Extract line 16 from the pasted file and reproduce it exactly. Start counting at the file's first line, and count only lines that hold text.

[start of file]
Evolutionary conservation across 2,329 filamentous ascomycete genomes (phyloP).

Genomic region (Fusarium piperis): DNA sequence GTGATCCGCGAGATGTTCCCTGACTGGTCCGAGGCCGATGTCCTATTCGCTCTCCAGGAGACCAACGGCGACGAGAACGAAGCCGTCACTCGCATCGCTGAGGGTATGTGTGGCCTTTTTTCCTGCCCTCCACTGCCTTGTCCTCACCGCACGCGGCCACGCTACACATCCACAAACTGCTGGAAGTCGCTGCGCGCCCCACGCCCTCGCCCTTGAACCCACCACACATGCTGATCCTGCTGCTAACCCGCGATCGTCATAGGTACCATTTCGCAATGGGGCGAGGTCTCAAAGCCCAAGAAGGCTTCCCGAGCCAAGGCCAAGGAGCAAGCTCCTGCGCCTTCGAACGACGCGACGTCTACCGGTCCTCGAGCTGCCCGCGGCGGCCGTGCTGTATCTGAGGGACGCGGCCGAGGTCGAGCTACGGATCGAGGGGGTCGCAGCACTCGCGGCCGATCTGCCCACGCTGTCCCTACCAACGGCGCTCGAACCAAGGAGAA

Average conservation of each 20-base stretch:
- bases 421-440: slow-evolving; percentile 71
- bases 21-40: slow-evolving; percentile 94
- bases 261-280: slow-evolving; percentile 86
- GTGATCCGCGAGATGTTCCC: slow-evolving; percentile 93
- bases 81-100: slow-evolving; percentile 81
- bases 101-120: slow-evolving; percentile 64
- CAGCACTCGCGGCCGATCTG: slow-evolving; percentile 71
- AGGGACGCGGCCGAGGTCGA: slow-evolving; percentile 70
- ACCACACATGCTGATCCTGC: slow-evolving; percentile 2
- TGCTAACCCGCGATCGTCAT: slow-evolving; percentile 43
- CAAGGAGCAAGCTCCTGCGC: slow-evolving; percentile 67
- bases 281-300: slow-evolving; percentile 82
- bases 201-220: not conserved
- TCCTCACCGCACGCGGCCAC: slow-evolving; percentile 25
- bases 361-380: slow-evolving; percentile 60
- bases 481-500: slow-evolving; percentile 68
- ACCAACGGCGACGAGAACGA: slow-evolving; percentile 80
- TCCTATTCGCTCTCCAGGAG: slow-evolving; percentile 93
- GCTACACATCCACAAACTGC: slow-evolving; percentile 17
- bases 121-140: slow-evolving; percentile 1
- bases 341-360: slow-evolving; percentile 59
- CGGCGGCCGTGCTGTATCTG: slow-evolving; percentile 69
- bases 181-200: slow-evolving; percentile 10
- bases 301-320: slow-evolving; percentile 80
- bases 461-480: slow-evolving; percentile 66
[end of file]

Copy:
- bases 201-220: not conserved